The launch of the Prisoner Policy Network at HMP Grendon
I recently visited HMP Grendon to attend the launch of the Prisoner Policy Network organised by the Prison Reform Trust. The network aims to bring people with lived expertise of imprisonment together to provide insight into national policy issues that are currently being discussed. Prisoners and ex-offenders can share their views by email, phone or post. Once all the submissions have been collated, the report will be sent to government department officials and key decision makers.
The first policy question up for debate is ‘What incentives work in prison?’ This question was posed at the event to a panel made up of former prisoners and further discussed by participants in small groups.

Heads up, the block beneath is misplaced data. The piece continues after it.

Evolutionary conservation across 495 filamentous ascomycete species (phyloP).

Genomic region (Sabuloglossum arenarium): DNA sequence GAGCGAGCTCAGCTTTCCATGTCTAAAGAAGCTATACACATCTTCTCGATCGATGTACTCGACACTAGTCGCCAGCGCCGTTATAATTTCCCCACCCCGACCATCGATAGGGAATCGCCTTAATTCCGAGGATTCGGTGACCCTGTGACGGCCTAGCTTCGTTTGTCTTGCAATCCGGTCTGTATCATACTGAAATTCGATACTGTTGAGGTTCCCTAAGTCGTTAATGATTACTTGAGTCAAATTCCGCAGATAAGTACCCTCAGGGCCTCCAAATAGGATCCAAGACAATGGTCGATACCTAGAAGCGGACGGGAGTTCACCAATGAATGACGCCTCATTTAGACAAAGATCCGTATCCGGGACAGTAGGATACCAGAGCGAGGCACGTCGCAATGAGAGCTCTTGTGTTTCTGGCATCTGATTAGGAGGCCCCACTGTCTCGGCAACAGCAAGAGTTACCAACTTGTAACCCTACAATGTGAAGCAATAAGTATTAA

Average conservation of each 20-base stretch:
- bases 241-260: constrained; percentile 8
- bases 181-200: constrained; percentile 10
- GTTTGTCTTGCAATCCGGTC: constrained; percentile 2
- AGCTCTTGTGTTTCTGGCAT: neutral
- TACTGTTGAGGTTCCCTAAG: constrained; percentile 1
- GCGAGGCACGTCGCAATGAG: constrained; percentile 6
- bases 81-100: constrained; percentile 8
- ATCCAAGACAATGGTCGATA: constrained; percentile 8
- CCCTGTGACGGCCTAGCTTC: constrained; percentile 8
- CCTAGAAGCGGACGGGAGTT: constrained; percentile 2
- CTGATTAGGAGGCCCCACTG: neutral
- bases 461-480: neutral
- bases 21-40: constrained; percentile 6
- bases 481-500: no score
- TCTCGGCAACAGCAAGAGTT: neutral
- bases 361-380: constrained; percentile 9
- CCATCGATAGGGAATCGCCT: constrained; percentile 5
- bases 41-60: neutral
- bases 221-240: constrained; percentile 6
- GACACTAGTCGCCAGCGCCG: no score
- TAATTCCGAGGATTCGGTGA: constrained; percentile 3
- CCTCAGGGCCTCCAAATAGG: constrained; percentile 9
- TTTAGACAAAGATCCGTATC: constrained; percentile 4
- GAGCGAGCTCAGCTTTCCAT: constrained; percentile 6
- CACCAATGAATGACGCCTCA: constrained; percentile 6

The subsequent debate highlighted that allowing prisoners to share their views may initially be perceived by some as a threat – empowered prisoners equals danger. The other side of the equation was - what happens if we don’t give prisoners a voice. The reality is prisoner feedback represents a massive opportunity to promote positive change. More often than not prisoners are the people who have the solutions to the issues affecting them. A participant commented ‘This is about evolution not revolution’
There was also a feeling that policy makers are currently too detached from the realities of prison life so there is a real need to encourage a dialogue around what actually works. One participant commented that the best way to achieve lasting change involves co-design – not only listening to the views of prisoners but also enabling them to actively working together with staff to solve common problems. One example of this involved attaching prisoners to staff in charge of functional departments so that they could act as advisors.